Representatives of community-based economic developments groups will testify at the City Council’s hearing on the budget tomorrow (Wednesday, November 3, 11 a.m.), urging restoration of their funding in the mayor’s proposed 2011 budget.
The proposed budget entirely eliminates the allocation for its economic development delegate agencies program — $3.4 million, about the size of many individual developer subsidies from the city. But that funds 112 neighborhood chambers of commerce and other groups that support small businesses in the city’s neighborhoods.
“More than half of the delegate agencies could be in danger of closing without city funding,” said Ellen Shepard of the Andersonville Chamber of Commerce . “And the city has no plans to replace these programs.”
On shoestring budgets, the groups play a key role in nurturing small businesses and neighborhood vitality, helping new businesses get off the ground and existing businesses grow, and helping them access city programs and navigate often-burdensome city regulations.
They offer training programs, marketing initiatives and special events to promote local businesses. (For a closer look at the work of delegate agencies across the city, see last year’s Newstip .)
When the city offered an amnesty program on fines and fees for business sign permits this year, it was delegate agencies that “went door-to-door and talked to every business that’s out of compliance,” said Kimberly Bares of the Rogers Park Business Alliance .
And although the city pays an outside contractor to administer its Small Business Improvement Fund, it’s the neighborhood groups that hold meetings to inform local businesses about the program and go out to solicit applications, said Bares. “Without delegate agencies there would be no applications to process,” she said.
They work at a level of efficiency and cost-effectiveness that the city could never replicate on its own, Bares said. A recent survey of 30 neighborhood economic development groups showed they’d assisted 9,700 businesses and impacted 75,000 jobs, Shepard said.
The groups met with officials of the city’s Department of Community Development this summer and received assurances that they’d recommend full funding in the next budget.
But when the budget came, funding was completely eliminated. “There was no communication, no warning, no preparation,” said Bares. “And the aldermen had no idea this was coming.”
The cut comes on top of an 11 percent funding reduction last year (down from a proposed 23 percent reduction) and a 7.5 percent cut the year before. “The city doesn’t seem to understand the value of our services,” Bares said.
Budget planners are wrong if they think local businesses can step up to support these groups, Bares said. Among their biggest donors are community banks and realtors, which have been among those hardest hit by the recession.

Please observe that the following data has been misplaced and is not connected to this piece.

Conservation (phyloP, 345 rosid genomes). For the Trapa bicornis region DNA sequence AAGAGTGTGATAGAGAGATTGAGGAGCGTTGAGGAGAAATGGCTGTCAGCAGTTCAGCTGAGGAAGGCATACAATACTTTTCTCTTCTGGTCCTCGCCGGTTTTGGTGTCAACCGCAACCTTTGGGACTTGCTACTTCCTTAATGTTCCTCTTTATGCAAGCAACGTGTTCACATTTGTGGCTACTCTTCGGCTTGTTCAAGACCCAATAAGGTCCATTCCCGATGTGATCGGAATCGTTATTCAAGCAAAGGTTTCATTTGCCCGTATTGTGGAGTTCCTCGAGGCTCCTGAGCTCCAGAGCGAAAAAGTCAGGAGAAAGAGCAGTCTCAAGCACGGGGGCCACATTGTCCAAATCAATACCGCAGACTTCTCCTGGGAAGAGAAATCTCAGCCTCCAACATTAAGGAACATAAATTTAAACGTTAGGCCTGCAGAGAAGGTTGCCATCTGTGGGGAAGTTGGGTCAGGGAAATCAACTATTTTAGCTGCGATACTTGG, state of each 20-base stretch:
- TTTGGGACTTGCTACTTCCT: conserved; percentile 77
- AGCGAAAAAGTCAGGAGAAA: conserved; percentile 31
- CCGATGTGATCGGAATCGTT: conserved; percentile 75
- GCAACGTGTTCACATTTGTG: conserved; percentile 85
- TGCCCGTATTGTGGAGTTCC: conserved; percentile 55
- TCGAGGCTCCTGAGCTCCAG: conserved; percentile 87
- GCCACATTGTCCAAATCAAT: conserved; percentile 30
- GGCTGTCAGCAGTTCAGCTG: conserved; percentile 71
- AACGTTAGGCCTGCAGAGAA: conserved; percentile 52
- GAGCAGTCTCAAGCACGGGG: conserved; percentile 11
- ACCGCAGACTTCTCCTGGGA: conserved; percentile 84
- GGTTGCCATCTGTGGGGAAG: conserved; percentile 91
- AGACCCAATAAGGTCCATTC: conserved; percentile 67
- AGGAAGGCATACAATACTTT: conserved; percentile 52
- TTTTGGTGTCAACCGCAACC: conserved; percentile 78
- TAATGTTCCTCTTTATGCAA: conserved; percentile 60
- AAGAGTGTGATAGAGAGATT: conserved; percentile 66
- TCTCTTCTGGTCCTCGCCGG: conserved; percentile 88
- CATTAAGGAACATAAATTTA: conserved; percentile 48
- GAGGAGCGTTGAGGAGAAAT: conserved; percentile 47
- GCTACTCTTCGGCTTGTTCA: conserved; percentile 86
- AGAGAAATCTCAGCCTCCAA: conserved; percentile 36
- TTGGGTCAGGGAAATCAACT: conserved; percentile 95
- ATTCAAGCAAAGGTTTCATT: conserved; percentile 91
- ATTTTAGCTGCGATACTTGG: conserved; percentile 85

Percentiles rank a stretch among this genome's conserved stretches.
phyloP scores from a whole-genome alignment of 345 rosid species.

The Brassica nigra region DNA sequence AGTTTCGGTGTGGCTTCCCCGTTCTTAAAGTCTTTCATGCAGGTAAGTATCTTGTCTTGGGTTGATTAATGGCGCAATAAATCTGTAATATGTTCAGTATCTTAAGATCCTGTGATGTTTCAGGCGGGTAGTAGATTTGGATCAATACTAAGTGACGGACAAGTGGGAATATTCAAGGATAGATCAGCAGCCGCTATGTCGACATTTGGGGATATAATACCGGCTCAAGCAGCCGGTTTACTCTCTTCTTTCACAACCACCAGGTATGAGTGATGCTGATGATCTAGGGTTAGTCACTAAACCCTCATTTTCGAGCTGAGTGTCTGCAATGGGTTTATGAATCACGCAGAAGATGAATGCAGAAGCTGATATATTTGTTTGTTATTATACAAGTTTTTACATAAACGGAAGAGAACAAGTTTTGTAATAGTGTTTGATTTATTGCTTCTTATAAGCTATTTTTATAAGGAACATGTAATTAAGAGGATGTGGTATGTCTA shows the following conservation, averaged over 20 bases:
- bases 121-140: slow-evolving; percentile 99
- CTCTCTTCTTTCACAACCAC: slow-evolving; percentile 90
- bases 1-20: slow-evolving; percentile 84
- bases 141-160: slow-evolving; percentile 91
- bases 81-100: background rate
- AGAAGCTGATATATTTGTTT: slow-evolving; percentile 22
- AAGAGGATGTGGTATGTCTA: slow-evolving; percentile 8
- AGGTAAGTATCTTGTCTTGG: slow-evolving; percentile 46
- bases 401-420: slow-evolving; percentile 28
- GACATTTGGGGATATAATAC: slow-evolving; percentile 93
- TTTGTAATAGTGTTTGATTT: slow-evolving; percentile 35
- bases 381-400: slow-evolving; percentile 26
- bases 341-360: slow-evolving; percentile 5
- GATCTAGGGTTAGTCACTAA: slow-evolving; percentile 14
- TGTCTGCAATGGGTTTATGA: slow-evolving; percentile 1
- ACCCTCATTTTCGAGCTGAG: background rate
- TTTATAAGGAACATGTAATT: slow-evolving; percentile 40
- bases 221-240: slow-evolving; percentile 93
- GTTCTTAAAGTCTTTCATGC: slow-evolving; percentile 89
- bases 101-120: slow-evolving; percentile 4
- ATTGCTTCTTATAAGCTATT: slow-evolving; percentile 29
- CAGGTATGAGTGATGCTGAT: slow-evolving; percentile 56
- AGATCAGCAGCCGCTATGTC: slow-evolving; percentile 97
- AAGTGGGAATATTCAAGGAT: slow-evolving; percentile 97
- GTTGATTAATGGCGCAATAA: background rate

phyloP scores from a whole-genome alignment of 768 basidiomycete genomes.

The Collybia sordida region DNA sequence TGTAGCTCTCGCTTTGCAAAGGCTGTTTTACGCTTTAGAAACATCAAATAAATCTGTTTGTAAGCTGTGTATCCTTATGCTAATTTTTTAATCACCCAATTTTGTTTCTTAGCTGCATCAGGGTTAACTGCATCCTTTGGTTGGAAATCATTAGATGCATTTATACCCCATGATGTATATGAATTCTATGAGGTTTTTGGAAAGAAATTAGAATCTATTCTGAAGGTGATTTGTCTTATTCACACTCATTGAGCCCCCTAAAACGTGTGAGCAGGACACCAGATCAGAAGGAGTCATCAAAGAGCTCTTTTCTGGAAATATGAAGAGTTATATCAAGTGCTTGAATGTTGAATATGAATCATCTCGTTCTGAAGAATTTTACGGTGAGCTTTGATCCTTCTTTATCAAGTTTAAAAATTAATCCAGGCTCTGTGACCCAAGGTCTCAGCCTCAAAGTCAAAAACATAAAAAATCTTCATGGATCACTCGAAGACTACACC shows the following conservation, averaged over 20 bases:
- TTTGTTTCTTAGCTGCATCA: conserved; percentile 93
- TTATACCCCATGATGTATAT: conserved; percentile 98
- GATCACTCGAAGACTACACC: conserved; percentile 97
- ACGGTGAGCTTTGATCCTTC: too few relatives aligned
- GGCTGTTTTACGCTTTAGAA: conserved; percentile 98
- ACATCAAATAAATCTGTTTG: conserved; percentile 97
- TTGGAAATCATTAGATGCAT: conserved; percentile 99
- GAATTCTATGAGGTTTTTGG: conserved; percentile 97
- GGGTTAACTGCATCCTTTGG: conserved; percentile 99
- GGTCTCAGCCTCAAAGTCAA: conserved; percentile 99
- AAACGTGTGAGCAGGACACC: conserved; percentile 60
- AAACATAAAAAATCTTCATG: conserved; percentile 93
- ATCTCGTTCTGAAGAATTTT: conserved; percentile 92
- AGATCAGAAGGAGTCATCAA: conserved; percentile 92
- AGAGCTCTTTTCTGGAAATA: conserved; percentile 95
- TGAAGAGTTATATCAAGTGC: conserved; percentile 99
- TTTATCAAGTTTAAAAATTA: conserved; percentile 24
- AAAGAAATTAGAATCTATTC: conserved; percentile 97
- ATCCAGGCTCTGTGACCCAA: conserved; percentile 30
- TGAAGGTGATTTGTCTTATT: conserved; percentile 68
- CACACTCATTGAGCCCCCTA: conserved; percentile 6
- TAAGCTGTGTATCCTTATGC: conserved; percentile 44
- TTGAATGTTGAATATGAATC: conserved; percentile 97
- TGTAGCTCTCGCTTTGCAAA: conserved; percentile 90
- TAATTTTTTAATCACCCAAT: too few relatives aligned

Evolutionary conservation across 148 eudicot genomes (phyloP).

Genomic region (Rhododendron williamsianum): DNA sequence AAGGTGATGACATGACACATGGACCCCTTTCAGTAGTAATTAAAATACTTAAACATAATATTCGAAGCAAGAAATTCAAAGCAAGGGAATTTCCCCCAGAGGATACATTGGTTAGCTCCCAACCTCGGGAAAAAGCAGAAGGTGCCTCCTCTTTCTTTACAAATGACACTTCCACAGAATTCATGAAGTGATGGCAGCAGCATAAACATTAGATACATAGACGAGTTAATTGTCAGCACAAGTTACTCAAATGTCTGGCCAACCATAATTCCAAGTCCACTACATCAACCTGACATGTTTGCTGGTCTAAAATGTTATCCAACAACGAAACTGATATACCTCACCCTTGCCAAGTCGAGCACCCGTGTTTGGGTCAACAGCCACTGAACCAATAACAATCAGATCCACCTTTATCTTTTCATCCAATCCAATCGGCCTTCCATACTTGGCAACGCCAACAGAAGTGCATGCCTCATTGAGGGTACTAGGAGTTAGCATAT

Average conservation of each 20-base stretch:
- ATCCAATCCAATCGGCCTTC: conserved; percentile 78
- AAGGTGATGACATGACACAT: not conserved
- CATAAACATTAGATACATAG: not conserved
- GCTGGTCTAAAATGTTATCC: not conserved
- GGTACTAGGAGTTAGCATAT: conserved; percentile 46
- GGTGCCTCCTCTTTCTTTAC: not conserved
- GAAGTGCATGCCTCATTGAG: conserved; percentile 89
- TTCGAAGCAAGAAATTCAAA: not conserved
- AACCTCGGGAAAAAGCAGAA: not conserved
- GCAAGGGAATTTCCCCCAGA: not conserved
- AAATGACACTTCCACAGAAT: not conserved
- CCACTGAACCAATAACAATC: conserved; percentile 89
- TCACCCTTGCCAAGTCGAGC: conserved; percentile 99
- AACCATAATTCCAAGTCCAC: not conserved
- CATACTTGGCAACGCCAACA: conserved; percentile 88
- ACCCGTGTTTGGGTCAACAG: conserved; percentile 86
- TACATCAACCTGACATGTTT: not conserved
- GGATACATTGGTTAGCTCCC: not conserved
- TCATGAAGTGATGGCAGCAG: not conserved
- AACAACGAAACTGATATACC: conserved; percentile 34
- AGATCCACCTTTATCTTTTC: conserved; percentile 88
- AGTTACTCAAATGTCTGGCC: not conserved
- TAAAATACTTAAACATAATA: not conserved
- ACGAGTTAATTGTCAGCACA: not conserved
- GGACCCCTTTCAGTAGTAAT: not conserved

After objections from aldermen at a recent budget committee hearing, budget officials have said they’re “working on” restoring funds, “but it’s all still very vague,” said Doug Fraser of Alderman Mary Ann Smith’s office.
Using TIF funds
The city is planning to shift funding for 19 delegate agencies that support industrial retention to local TIFs. “Given that the city’s in a budget crisis and these delegate agencies do TIF-eligible work” including site preparation and job training, “it makes sense to think about using TIF to fund us,” said Mike Holzer of the LEED Council , which has helped bring thousands of manufacturing jobs to the North River Industrial Corridor.
But not all industrial retention groups are located in TIF districts, and those that are often assist businesses outside the district; and not all of the groups’ activities are eligible for TIF funding, Holzer said. In addition, he points out that TIFs have 23-year lifespans, and many are approaching expiration.
There are also indications that consideration is being given to funding other delegate agencies through TIF.
“They’d have to do some fancy footwork,” said Jacqueline Leavy, former executive director of Neighborhood Capital Budget Group. Under state law TIF is not supposed to support operating expenses.
She recalls the effort by nonprofit job training groups to get funding under the TIF Works program (see 7-15-03 Newstip ); the city argued funding could only go to training groups that were under contract to employers within a TIF district. On the other hand, the city takes money off the top of TIFs to pay for salaries in the Department of Community Development.
One option would be hiring local nonprofit community development groups to administer TIFs, she said.
Bares points out that one TIF district in Rogers Park is in its last year of existence.
Shifting funding for neighborhood groups to TIF “would be a very complicated and temporary fix to address a tiny portion of the city’s corporate budget,” said Bares.